We’ve unified prefix, infix and postfix operators.The next logical step is to treat atoms as nullary operators!That is, we’ll parse 92 into (92) S-expression, with None for both lhs and rhs.We get this by using (99, 100) binding power.At this stage, we can get rid of distinction between atom tokens and operator tokens, and make the lexer return underlying char’s directly.We’ll also get rid of S::Atom, which gives us this somewhat large change:
This is the stage where it becomes important that “fake” binding power of unary - is 99.After parsing first constant in 1 - 2 the r_bp is 100, and we need to avoid eating the following minus.
The only thing left outside the main loop are parenthesis.We can deal with them using (99, 0) priority — after ( we enter a new context where all operators are allowed.
Or, after some control flow cleanup:
This is still recognizably a Pratt parse, with its characteristic shape
What we’ll do next is mechanical replacement of recursion with a manual stack.
This is a general transformation and (I think) it can be done mechanically.The interesting bits during transformation are recursive calls themselves and returns.The underlying goal of the preceding refactorings was to reduce the number of recursive invocations to one.We still have two return statements there, so let’s condense that to just one as well:
Next, we should reify locals which are live across the recursive call into a data structure.If there were more than one recursive call, we’d have to reify control-flow as enum as well, but we’ve prudently removed all but one recursive invocation.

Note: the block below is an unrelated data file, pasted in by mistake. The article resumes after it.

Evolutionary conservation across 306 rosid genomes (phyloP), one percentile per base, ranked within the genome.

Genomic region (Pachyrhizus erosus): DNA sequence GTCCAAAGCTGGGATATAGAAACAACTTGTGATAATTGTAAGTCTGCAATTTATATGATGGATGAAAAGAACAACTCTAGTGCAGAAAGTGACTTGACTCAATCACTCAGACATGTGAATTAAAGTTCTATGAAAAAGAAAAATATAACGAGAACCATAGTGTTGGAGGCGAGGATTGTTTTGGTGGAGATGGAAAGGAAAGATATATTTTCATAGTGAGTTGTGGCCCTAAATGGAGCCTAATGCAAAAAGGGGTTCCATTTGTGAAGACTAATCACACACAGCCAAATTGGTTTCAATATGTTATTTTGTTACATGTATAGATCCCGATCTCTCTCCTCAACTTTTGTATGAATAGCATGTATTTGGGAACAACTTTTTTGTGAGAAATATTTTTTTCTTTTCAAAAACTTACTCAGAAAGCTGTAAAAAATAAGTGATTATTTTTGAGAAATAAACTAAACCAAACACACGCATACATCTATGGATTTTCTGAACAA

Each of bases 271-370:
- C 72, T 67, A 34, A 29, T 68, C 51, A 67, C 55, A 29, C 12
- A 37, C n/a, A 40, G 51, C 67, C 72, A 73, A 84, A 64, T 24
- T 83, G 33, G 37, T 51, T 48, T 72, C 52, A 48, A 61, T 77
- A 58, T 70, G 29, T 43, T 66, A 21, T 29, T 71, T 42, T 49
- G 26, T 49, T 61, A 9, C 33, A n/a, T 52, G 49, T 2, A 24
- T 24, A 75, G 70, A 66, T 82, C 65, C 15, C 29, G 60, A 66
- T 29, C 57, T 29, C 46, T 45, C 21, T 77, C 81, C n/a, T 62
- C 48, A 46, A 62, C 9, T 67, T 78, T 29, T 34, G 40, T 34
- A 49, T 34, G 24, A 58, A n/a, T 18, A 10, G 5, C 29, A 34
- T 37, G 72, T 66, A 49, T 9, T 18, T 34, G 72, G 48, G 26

So let’s start with introducing a Frame struct, without actually adding a stack just yet.
And now, let’s add a stack: Vec<Frame>.This is the point where the magic happens.We’ll still keep the top local variable: representing a stack as (T, Vec<T>) and not as just Vec<T> gives us compile-time guarantee of non-emptiness.We replace the expr_bp(lexer, r_bp) recursive call with pushing to the stack.All operations after the call are moved after return.return itself is replaced with popping off the stack.
Tada! No recursion anymore, and still passes the tests!Let’s cleanup this further though.First, let’s treat ) more like a usual operator.The correct binding powers here are the opposite of (: (0, 100):
Finally, let’s note that continue inside the match is somewhat wasteful — when we hit it, we’ll re-peek the same token again.So let’s repeat just the match until we know we can make progress.This also allows replacing peek() / next() pair with just next().
And guess what? This is the shunting yard algorithm, with its characteristic shape of
To drive the point home, let’s print the tokens we pop off the stack, to verify that we get reverse Polish notation without any kind of additional tree rearrangement, just like in the original algorithm description:
We actually could have done it with the original recursive formulation as well.Placing print statements at all points where we construct an S node prints expression in a reverse polish notation,proving that the recursive algorithm does the same steps and in the same order as the shunting yard.